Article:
effect telling their incompetent and corrupt political and
governmental officials that: “Go ahead, steal and plunder as much as
you can. Nothing lasts forever. There is always a reckoning
Secondly, if they
can repair and cement a public road, they can do other things for
the community: build schoolrooms, construct mini-irrigation dams,
clean their streets, construct public toilets, protect their
environment from destruction, and establish cooperative livelihood
projects with the help of their town mates from all over the world.
But the most
important lesson of this bayanihan, community, road building,
and cementing project is the goodwill, the trust, and the pride that
have been generated among the people of Villareal, Samar. They can
tell the world: “We may be poor, but we are not beggars. We trust
our leaders in our town. They are working together for the common
good. So we will support them.”
These are the
hallmarks of a democratic society, a people aware of their
responsibilities, their rights, and their dignity and willing to
sacrifice for them.
But as we are
extolling the novelty of a proud, self-reliant, dignified, and poor
group of people, in a Third World society, a dark pall is hovering
over this land. The Mayor of this town, Renato R. Latorre, has been
able to mobilize his town mates all over the world. But he is
popularly known to be associated with a pro-poor, pro-Filipino
group, Bayan Muna or “Country First”. I don’t think he has
the intellectual sophistication to argue with anyone on the various
“isms” that characterize the more articulate personalities
associated with this group. Highfalutin concepts and pompous ideas
of “historical determinism” and “laws of history” are beyond his
ken. It is enough that no one can question his passion to help his
people. And yet because of an emerging pattern where people who have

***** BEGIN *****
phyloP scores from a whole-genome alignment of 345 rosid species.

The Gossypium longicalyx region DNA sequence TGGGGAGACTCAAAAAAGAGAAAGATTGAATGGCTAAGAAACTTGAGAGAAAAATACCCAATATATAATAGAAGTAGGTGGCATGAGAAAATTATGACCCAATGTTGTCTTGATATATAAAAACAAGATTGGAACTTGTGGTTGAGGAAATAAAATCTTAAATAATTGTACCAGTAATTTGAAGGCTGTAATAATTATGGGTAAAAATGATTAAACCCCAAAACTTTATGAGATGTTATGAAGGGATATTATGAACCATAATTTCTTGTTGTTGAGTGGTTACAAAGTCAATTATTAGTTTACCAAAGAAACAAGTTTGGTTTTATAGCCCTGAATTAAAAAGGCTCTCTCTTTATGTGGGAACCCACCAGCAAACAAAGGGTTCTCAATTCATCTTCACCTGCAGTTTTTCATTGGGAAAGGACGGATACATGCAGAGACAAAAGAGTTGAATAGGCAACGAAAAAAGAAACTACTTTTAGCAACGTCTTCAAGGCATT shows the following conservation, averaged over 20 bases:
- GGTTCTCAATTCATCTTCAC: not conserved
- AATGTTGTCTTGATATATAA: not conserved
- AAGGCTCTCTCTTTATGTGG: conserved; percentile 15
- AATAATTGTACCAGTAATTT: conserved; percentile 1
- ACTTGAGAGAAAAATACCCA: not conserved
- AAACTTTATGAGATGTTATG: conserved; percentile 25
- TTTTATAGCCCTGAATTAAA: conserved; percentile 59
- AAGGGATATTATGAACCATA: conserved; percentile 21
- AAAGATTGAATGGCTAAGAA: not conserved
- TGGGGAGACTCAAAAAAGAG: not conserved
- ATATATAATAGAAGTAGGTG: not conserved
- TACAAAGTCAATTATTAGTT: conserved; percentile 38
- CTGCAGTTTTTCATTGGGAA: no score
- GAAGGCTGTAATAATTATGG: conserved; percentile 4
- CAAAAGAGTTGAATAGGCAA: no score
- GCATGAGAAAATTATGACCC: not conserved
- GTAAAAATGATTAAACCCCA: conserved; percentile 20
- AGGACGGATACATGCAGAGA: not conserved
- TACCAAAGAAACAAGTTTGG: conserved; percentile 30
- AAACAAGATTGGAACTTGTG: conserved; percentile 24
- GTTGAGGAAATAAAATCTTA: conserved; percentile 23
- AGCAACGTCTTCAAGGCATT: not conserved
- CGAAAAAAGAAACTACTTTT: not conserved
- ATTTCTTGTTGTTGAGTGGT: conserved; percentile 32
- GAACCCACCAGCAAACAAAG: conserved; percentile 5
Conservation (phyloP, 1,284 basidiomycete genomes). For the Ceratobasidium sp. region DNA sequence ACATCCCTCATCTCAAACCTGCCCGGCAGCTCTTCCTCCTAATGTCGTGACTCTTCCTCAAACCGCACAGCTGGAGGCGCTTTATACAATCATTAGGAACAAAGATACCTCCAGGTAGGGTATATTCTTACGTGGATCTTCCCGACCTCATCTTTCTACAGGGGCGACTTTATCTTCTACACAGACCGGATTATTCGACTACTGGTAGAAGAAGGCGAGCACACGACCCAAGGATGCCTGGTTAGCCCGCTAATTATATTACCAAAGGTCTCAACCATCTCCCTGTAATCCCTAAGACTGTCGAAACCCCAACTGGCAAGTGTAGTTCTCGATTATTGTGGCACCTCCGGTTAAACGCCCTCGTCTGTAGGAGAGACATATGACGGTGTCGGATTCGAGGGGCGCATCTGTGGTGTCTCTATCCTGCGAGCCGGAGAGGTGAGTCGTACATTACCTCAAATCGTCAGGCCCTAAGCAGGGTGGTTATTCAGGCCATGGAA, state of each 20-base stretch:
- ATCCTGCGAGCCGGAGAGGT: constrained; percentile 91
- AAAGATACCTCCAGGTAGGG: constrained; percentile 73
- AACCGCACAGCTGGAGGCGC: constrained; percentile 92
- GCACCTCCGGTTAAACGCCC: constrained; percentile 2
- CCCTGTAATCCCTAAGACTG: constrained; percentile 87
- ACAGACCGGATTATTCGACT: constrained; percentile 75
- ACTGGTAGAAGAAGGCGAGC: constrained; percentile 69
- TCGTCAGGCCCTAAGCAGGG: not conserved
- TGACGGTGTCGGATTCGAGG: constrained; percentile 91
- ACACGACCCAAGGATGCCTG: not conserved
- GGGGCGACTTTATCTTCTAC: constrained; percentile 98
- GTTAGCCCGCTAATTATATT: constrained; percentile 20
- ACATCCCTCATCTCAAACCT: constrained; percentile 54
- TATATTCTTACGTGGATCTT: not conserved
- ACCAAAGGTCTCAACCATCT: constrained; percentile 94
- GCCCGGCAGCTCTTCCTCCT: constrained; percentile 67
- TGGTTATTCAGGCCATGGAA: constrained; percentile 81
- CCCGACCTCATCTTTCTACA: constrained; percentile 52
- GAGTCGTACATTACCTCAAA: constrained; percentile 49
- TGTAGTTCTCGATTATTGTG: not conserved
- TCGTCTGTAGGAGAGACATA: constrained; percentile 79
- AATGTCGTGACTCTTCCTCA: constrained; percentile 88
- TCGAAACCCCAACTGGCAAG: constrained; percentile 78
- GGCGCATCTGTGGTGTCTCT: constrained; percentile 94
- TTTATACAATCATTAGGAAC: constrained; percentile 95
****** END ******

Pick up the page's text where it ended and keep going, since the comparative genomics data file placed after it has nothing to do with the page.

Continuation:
been very vocal in their criticisms of a weak and ineffective
governmental system to provide the basic needs of the 84 million
Filipinos, Mayor Latorre’s life can be snuffed any time now.
girl, helping in the repair and cementing of the public road
in Villareal, Samar. A prominent Villahanon in San
Francisco has pledged to help the future schooling of this
To say that it
would be a waste to kill Mayor Latorre or the father of the child
shown in the picture is an understatement. In the Philippines, the
killing of those who are aware of their responsibilities as leaders
of the people and are discharging them to the best of their
abilities while the corrupt, the plunderers, the exploiters, and the
criminals are free and are lionized by the powers-that-be who are in
uniform or in coat and tie or barong tagalog and using
weapons provided by American taxpayers has become an almost daily
Indeed, it is not
the people of Villareal, Samar or their Mayor or this young girl who
have become crazy. And you don’t need to have a Ph.D. from Berkeley
to arrive at your own conclusion.
[The author is a regular columnist of
“The Filipino Insider”, a monthly supplement of the “San
Francisco Chronicle”, one of the major newspapers in America
with a circulation of 500,000. This piece is for the April 2005
issue of the publication. He can be reached at